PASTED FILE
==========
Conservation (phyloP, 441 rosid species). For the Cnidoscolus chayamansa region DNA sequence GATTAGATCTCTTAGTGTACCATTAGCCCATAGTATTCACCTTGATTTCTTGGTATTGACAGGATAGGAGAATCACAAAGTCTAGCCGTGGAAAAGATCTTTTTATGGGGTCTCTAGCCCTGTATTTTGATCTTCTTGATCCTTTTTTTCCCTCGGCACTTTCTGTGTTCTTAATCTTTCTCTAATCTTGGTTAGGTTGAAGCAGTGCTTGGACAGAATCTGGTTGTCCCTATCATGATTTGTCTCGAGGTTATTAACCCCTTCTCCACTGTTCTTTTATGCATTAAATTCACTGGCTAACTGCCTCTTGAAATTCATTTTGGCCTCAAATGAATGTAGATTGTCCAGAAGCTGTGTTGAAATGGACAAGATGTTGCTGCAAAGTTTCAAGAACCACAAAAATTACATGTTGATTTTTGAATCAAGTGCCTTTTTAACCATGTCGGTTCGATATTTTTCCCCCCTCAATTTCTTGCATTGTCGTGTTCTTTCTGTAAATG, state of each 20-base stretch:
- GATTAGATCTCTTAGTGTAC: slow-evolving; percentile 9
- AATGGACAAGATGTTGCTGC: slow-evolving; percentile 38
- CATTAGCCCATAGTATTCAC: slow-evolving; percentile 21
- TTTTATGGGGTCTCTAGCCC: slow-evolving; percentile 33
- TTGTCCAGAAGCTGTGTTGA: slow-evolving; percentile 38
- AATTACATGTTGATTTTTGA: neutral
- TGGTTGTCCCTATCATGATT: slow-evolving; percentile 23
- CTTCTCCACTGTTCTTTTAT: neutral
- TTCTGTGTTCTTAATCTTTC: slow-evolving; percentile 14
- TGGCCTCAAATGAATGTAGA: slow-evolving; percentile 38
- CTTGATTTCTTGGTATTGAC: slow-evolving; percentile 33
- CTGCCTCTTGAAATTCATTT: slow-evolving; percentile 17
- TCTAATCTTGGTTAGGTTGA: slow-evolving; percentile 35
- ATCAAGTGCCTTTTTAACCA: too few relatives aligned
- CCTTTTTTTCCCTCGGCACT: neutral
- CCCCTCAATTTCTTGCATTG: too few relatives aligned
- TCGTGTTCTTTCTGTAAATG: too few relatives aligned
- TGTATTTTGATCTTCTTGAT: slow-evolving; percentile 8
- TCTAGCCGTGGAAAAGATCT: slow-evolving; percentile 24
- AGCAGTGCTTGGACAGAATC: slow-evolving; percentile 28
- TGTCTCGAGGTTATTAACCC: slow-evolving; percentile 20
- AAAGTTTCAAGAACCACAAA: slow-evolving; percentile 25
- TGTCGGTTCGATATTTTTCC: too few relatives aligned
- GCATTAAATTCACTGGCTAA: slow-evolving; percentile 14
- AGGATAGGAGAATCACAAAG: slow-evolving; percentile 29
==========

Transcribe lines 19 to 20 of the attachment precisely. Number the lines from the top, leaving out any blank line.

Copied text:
- TGTATTTTGATCTTCTTGAT: slow-evolving; percentile 8
- TCTAGCCGTGGAAAAGATCT: slow-evolving; percentile 24